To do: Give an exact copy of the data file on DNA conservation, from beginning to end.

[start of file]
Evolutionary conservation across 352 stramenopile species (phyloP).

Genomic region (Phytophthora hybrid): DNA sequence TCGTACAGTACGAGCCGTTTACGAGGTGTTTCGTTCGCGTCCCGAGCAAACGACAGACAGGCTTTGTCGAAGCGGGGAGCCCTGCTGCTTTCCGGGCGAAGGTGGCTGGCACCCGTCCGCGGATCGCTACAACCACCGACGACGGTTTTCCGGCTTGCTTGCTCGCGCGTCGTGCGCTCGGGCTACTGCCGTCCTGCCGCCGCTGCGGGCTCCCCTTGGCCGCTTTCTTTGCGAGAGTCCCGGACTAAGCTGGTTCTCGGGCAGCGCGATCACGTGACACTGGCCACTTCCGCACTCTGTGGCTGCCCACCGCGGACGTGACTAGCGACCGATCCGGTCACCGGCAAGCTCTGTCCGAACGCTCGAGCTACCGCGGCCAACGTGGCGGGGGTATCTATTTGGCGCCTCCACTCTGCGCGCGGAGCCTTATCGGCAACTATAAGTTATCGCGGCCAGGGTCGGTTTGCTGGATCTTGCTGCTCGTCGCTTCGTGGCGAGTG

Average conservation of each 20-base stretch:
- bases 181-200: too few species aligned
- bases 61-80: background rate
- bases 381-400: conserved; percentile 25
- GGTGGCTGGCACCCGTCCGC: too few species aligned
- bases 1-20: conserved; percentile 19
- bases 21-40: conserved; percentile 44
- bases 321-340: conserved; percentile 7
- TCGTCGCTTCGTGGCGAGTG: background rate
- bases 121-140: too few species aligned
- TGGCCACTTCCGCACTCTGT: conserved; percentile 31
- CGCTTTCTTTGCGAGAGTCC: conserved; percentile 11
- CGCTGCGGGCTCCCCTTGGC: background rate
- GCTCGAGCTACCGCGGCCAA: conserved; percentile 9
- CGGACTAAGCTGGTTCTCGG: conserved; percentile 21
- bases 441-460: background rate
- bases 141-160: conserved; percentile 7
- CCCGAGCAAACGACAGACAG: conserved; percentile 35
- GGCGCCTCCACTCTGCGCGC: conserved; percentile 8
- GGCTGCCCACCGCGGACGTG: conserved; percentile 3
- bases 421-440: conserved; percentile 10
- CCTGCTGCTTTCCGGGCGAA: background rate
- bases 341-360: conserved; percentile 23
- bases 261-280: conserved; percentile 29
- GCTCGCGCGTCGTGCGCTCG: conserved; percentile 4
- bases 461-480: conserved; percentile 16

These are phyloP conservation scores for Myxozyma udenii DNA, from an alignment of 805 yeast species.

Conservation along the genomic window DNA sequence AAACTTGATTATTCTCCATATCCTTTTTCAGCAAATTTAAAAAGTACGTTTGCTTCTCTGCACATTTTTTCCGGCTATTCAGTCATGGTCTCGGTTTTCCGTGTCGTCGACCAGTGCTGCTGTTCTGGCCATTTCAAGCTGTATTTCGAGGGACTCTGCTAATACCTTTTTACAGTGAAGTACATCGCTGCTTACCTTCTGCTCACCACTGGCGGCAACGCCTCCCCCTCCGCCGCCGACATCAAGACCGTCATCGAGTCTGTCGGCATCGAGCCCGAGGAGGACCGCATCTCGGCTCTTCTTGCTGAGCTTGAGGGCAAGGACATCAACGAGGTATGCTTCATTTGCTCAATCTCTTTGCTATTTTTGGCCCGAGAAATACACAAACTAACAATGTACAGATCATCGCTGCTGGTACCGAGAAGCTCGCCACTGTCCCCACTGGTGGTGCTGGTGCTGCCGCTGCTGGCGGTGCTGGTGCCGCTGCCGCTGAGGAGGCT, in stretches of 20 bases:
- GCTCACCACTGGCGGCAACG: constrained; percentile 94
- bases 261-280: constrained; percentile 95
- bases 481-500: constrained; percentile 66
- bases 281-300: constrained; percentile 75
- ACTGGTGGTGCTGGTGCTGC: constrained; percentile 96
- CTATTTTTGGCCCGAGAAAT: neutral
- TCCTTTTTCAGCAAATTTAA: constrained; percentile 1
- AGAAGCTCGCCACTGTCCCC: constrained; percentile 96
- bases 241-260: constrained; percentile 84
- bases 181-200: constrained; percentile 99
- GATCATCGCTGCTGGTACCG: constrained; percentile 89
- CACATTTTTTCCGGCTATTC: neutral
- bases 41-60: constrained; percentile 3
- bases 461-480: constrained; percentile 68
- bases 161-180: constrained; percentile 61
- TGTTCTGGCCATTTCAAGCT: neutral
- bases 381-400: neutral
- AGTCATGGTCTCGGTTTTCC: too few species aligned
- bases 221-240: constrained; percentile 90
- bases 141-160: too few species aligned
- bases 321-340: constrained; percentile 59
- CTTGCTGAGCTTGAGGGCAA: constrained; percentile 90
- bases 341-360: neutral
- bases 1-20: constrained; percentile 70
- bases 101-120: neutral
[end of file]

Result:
Evolutionary conservation across 352 stramenopile species (phyloP).

Genomic region (Phytophthora hybrid): DNA sequence TCGTACAGTACGAGCCGTTTACGAGGTGTTTCGTTCGCGTCCCGAGCAAACGACAGACAGGCTTTGTCGAAGCGGGGAGCCCTGCTGCTTTCCGGGCGAAGGTGGCTGGCACCCGTCCGCGGATCGCTACAACCACCGACGACGGTTTTCCGGCTTGCTTGCTCGCGCGTCGTGCGCTCGGGCTACTGCCGTCCTGCCGCCGCTGCGGGCTCCCCTTGGCCGCTTTCTTTGCGAGAGTCCCGGACTAAGCTGGTTCTCGGGCAGCGCGATCACGTGACACTGGCCACTTCCGCACTCTGTGGCTGCCCACCGCGGACGTGACTAGCGACCGATCCGGTCACCGGCAAGCTCTGTCCGAACGCTCGAGCTACCGCGGCCAACGTGGCGGGGGTATCTATTTGGCGCCTCCACTCTGCGCGCGGAGCCTTATCGGCAACTATAAGTTATCGCGGCCAGGGTCGGTTTGCTGGATCTTGCTGCTCGTCGCTTCGTGGCGAGTG

Average conservation of each 20-base stretch:
- bases 181-200: too few species aligned
- bases 61-80: background rate
- bases 381-400: conserved; percentile 25
- GGTGGCTGGCACCCGTCCGC: too few species aligned
- bases 1-20: conserved; percentile 19
- bases 21-40: conserved; percentile 44
- bases 321-340: conserved; percentile 7
- TCGTCGCTTCGTGGCGAGTG: background rate
- bases 121-140: too few species aligned
- TGGCCACTTCCGCACTCTGT: conserved; percentile 31
- CGCTTTCTTTGCGAGAGTCC: conserved; percentile 11
- CGCTGCGGGCTCCCCTTGGC: background rate
- GCTCGAGCTACCGCGGCCAA: conserved; percentile 9
- CGGACTAAGCTGGTTCTCGG: conserved; percentile 21
- bases 441-460: background rate
- bases 141-160: conserved; percentile 7
- CCCGAGCAAACGACAGACAG: conserved; percentile 35
- GGCGCCTCCACTCTGCGCGC: conserved; percentile 8
- GGCTGCCCACCGCGGACGTG: conserved; percentile 3
- bases 421-440: conserved; percentile 10
- CCTGCTGCTTTCCGGGCGAA: background rate
- bases 341-360: conserved; percentile 23
- bases 261-280: conserved; percentile 29
- GCTCGCGCGTCGTGCGCTCG: conserved; percentile 4
- bases 461-480: conserved; percentile 16

These are phyloP conservation scores for Myxozyma udenii DNA, from an alignment of 805 yeast species.

Conservation along the genomic window DNA sequence AAACTTGATTATTCTCCATATCCTTTTTCAGCAAATTTAAAAAGTACGTTTGCTTCTCTGCACATTTTTTCCGGCTATTCAGTCATGGTCTCGGTTTTCCGTGTCGTCGACCAGTGCTGCTGTTCTGGCCATTTCAAGCTGTATTTCGAGGGACTCTGCTAATACCTTTTTACAGTGAAGTACATCGCTGCTTACCTTCTGCTCACCACTGGCGGCAACGCCTCCCCCTCCGCCGCCGACATCAAGACCGTCATCGAGTCTGTCGGCATCGAGCCCGAGGAGGACCGCATCTCGGCTCTTCTTGCTGAGCTTGAGGGCAAGGACATCAACGAGGTATGCTTCATTTGCTCAATCTCTTTGCTATTTTTGGCCCGAGAAATACACAAACTAACAATGTACAGATCATCGCTGCTGGTACCGAGAAGCTCGCCACTGTCCCCACTGGTGGTGCTGGTGCTGCCGCTGCTGGCGGTGCTGGTGCCGCTGCCGCTGAGGAGGCT, in stretches of 20 bases:
- GCTCACCACTGGCGGCAACG: constrained; percentile 94
- bases 261-280: constrained; percentile 95
- bases 481-500: constrained; percentile 66
- bases 281-300: constrained; percentile 75
- ACTGGTGGTGCTGGTGCTGC: constrained; percentile 96
- CTATTTTTGGCCCGAGAAAT: neutral
- TCCTTTTTCAGCAAATTTAA: constrained; percentile 1
- AGAAGCTCGCCACTGTCCCC: constrained; percentile 96
- bases 241-260: constrained; percentile 84
- bases 181-200: constrained; percentile 99
- GATCATCGCTGCTGGTACCG: constrained; percentile 89
- CACATTTTTTCCGGCTATTC: neutral
- bases 41-60: constrained; percentile 3
- bases 461-480: constrained; percentile 68
- bases 161-180: constrained; percentile 61
- TGTTCTGGCCATTTCAAGCT: neutral
- bases 381-400: neutral
- AGTCATGGTCTCGGTTTTCC: too few species aligned
- bases 221-240: constrained; percentile 90
- bases 141-160: too few species aligned
- bases 321-340: constrained; percentile 59
- CTTGCTGAGCTTGAGGGCAA: constrained; percentile 90
- bases 341-360: neutral
- bases 1-20: constrained; percentile 70
- bases 101-120: neutral